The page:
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Blankenship jury deliberating for sixth day

Charleston Gazette-Mail photo by F. Brian Ferguson Don Blankenship and his defense team leave federal court on Monday afternoon after the jury was excused for the day. Deliberations are set to enter their sixth day this morning.
Charleston Gazette-Mail photo by F. Brian Ferguson
Don Blankenship and his defense team leave federal court on Monday afternoon after the jury was excused for the day. Deliberations are set to enter their sixth day this morning.

CHARLESTON, W.Va. — Jurors in the Don Blankenship criminal case met for about 6 1/2 hours on Monday, continuing their deliberations on three felony charges against the former Massey Energy CEO. They are scheduled to return to the federal courthouse at 9 a.m. today to resume their work.

U.S. District Judge Irene Berger released jurors to go home for the evening shortly before 5 p.m. on Monday.

The eight women and four men reported to the Robert C. Byrd United States Courthouse at about 9 a.m. Monday after having the weekend off from deliberations. Seven of them were escorted from their jury room for mid-morning and mid-afternoon breaks and 10 of them were escorted from the building for lunch.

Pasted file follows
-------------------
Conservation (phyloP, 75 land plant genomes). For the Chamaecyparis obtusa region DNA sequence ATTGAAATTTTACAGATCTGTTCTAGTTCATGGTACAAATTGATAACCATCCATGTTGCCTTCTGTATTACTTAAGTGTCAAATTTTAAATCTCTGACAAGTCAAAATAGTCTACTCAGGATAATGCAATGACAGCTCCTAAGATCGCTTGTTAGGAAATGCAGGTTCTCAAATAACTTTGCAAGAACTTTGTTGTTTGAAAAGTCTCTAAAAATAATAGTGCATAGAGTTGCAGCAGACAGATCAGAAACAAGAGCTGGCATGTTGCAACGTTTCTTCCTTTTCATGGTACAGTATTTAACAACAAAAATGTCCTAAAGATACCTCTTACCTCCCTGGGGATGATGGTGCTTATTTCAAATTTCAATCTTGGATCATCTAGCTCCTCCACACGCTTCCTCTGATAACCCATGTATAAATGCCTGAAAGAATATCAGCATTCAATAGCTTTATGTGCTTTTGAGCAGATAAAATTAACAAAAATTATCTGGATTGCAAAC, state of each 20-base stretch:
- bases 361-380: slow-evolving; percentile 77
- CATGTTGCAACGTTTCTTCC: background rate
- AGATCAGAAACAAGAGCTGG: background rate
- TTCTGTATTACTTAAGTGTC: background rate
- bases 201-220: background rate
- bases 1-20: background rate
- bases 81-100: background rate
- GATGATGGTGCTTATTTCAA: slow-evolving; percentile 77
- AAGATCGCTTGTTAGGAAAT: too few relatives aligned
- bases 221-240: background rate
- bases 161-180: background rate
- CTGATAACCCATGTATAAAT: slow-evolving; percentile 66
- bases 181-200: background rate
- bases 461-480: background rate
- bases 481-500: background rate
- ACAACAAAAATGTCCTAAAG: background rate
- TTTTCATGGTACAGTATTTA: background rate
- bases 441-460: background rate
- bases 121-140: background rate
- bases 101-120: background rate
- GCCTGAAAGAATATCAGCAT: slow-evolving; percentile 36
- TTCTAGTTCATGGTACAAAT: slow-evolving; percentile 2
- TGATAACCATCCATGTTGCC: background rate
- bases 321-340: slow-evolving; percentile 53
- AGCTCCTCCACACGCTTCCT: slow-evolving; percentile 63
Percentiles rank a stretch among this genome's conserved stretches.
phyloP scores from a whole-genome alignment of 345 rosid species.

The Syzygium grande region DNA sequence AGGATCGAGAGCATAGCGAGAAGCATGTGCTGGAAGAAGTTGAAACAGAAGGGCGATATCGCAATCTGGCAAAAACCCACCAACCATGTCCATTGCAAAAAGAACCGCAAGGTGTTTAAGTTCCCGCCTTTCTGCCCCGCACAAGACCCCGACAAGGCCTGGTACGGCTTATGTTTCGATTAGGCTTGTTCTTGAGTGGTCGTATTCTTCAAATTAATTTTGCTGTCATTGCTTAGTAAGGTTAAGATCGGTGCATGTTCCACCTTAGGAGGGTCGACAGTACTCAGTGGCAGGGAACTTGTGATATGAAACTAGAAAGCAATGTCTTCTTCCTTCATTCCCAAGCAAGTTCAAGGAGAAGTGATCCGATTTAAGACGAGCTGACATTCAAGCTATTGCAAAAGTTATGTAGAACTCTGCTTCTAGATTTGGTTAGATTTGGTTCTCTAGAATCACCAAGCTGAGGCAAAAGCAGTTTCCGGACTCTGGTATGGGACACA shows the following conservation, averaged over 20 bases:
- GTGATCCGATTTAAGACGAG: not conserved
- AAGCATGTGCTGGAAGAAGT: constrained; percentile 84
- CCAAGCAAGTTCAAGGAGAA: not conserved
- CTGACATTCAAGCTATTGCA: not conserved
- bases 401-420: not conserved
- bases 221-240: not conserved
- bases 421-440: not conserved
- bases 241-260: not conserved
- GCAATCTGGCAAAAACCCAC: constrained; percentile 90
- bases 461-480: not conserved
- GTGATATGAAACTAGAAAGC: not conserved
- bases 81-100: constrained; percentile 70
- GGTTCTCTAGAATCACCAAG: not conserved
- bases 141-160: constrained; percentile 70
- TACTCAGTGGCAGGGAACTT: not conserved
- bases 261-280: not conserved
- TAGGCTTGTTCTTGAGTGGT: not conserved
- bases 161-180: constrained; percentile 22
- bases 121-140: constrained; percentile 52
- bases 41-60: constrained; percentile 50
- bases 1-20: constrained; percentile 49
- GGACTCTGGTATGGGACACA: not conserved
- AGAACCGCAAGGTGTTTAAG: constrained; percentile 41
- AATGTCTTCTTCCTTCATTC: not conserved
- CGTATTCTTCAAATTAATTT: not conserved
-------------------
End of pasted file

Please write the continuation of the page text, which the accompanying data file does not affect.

Through the end of the day Monday, jurors had deliberated for more than 26 hours over five days since the case was given to them late last Tuesday afternoon.

Blankenship, 65, faces three felony counts that carry a statutory maximum of 30 years in prison. He is charged with conspiring to violate federal mine safety and health standards and defraud the U.S. Mine Safety and Health Administration by obstructing MSHA inspections. While he is not charged with causing the April 2010 explosion that killed 29 miners at Massey’s Upper Big Branch Mine, the case focuses on Upper Big Branch and the kinds of violations that investigators say led to the disaster.

 Blankenship is also is charged with making a false statement and with securities fraud in connection with a statement issued after the mine explosion that said Massey did not “condone” safety violations and that company officials “strive” to comply with all rules at all times. Prosecutors allege that Blankenship engineered the statement to try to stop the company’s stock price from plummeting after the explosion.

Berger has said that if jurors are not done with their work at the end of the day on today, she would give them Wednesday through Friday off, in addition to the weekend, for the Thanksgiving holiday…

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